Abstract: The historical development of the Chinese social and economic circumstances well explains the conspicuous absence of a personal bankruptcy law regime. In the context of the rapid modernisation of the economy, there is keen interest in China, expressed across the legislature, the judiciary and the academia, in studying new global developments in personal bankruptcy law. Of particular interest has been the central role that the mechanism of discharge of residual debts plays in rehabilitating debtors in financial distress. The mechanism of discharge of residual debts enables an honest but unfortunate debtor, once their debts have been settled through bankruptcy proceedings, to make a fresh start, fully forgiven of their past indebtedness. The need for a personal bankruptcy regime embodying a residual debt discharge mechanism is widely acknowledged in China but is yet to be implemented at the national level. This article examines the historical developments in China that explain why China has been slow to recognise a mechanism of personal bankruptcy and how socio-economic circumstances have changed vastly, making the introduction of an effective and fair personal bankruptcy system a crying priority. It examines the welcome development in Shenzhen which has adopted a personal bankruptcy law highlighting the concept of making a fresh start. This article appraises the Shenzhen experience in the context of global trends in personal bankruptcy law which positively encourages the reintegration of forgiven debtors into the economy and examines how it could be used as the starting point for a nationwide legislative framework.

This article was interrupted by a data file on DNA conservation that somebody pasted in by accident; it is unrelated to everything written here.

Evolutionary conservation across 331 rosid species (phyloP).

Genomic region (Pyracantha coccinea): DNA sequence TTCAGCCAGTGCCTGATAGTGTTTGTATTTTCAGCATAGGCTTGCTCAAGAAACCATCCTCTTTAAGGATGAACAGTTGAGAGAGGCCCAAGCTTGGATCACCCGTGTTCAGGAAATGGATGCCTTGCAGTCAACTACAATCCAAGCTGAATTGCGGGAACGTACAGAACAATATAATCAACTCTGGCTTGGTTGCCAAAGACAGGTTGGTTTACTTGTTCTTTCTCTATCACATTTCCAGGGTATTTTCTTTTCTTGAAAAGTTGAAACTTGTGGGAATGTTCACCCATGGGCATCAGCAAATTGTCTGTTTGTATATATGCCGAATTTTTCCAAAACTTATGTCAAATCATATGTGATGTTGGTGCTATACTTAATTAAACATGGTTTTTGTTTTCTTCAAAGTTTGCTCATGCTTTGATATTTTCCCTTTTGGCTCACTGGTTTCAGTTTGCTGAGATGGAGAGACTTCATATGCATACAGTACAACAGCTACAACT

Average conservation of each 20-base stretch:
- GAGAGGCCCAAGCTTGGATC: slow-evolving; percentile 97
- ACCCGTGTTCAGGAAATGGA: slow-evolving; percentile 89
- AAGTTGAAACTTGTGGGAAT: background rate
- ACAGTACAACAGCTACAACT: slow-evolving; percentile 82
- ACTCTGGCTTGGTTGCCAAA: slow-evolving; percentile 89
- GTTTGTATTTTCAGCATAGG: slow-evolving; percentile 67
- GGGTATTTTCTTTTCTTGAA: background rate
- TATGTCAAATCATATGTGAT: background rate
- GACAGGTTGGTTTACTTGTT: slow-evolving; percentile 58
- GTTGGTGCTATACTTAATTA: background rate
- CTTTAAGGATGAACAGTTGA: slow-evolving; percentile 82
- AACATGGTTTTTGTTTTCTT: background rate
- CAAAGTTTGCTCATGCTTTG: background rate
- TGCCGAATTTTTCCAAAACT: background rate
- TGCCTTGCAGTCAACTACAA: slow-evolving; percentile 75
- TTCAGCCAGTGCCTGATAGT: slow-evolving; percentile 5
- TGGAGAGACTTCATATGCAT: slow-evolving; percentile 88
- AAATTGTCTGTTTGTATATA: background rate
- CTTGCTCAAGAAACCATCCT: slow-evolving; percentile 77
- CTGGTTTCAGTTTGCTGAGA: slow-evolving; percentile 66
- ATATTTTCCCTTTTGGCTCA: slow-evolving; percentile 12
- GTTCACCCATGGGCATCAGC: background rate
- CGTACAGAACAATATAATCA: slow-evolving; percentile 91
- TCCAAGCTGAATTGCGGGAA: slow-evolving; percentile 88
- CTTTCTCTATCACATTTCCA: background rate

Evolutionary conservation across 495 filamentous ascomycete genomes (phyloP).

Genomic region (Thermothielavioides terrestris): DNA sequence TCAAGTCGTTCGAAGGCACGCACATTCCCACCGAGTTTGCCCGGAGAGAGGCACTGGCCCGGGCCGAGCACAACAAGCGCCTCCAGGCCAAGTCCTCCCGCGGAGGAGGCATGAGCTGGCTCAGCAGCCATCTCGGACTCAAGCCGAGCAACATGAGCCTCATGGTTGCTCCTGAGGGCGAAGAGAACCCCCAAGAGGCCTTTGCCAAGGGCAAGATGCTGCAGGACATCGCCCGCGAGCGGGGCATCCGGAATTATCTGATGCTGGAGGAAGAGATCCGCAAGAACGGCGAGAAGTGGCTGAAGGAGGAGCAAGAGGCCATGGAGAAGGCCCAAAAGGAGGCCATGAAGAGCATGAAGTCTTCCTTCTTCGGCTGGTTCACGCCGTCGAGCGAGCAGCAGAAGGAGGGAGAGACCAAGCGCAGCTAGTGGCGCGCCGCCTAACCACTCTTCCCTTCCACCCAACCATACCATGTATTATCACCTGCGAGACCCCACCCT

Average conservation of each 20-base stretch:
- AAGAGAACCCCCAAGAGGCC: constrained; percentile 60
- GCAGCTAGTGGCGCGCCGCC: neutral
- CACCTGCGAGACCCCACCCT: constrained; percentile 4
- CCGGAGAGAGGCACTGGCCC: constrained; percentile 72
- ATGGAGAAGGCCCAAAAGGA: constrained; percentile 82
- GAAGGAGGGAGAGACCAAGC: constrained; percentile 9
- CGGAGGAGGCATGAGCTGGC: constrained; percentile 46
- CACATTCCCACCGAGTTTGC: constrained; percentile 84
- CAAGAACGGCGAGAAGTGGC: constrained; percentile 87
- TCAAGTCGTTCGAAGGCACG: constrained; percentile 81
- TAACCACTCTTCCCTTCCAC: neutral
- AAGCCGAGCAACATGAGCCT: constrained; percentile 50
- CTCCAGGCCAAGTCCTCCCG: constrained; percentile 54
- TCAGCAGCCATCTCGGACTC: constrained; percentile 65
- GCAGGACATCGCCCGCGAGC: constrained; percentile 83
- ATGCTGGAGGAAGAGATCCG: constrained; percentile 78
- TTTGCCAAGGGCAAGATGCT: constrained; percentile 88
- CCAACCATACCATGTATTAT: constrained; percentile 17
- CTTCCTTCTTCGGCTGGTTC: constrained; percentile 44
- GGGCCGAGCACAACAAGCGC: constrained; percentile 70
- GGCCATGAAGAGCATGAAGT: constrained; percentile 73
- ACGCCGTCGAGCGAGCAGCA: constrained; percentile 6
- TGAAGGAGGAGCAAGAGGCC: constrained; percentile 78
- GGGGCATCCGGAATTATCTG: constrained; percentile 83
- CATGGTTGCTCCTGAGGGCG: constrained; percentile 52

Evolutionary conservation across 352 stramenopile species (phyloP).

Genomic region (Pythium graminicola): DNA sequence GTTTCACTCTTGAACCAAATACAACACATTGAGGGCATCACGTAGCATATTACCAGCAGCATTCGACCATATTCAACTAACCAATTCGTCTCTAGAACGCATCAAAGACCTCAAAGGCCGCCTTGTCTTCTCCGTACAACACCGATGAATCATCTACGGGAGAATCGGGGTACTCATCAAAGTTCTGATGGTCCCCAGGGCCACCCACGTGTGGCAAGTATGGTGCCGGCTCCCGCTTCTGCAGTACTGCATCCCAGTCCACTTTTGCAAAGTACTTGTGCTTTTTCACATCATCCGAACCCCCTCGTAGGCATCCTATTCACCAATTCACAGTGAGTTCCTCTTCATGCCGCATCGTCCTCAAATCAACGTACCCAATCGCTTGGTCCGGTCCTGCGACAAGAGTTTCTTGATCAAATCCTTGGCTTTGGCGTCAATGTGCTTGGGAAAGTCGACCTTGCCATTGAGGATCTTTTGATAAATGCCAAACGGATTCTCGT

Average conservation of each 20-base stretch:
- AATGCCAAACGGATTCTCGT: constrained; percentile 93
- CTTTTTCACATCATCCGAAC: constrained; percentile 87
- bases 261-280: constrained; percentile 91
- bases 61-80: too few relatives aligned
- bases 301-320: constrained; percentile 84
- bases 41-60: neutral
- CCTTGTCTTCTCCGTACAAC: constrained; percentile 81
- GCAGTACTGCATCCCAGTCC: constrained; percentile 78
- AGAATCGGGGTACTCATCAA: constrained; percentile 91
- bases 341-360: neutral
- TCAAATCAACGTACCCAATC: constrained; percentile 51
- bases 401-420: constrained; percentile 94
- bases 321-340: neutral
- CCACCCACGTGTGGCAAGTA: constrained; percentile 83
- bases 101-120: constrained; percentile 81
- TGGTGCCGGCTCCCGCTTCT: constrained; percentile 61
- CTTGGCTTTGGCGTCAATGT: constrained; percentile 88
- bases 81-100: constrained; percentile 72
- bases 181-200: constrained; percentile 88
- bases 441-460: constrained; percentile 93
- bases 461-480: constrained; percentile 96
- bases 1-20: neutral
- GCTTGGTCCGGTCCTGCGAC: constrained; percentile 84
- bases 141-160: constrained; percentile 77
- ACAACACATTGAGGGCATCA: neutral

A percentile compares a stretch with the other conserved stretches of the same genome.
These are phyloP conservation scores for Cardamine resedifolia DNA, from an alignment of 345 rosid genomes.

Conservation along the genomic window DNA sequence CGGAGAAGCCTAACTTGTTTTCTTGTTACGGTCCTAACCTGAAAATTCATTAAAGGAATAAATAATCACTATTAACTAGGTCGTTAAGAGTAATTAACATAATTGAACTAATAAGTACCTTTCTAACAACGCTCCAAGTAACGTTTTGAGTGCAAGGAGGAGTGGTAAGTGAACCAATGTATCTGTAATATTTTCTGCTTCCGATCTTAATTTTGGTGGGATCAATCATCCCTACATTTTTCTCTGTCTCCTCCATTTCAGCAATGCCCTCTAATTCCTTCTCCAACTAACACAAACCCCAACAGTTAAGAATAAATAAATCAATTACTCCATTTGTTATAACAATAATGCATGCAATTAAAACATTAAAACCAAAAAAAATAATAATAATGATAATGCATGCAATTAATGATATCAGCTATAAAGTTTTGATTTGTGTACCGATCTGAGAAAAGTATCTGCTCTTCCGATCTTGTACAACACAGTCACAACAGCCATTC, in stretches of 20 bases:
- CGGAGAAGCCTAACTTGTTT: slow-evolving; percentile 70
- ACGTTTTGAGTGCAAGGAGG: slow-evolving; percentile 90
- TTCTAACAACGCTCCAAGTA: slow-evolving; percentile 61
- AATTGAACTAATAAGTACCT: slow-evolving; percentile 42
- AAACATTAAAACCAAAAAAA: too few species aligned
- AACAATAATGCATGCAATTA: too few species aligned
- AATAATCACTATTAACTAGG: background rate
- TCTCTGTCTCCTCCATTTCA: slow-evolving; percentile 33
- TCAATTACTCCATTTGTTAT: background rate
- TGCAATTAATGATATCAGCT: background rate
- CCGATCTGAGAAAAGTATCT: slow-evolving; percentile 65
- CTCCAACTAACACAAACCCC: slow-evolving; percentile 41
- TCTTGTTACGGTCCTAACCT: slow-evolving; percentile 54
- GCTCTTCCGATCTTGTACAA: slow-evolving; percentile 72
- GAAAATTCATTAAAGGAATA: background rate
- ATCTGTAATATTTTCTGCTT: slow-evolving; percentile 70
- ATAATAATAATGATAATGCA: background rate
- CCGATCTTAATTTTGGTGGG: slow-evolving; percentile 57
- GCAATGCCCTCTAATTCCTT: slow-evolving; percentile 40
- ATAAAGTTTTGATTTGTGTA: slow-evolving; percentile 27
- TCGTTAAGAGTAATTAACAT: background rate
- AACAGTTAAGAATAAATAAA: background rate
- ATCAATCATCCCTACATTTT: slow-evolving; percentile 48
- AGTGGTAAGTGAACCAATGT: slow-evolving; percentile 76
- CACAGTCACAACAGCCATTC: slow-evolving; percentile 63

Keywords: personal bankruptcy; discharge of residual debts; period of pending investigation; exceptions to discharge; Regulation of Shenzhen Special Economic Zone on Personal Bankruptcy
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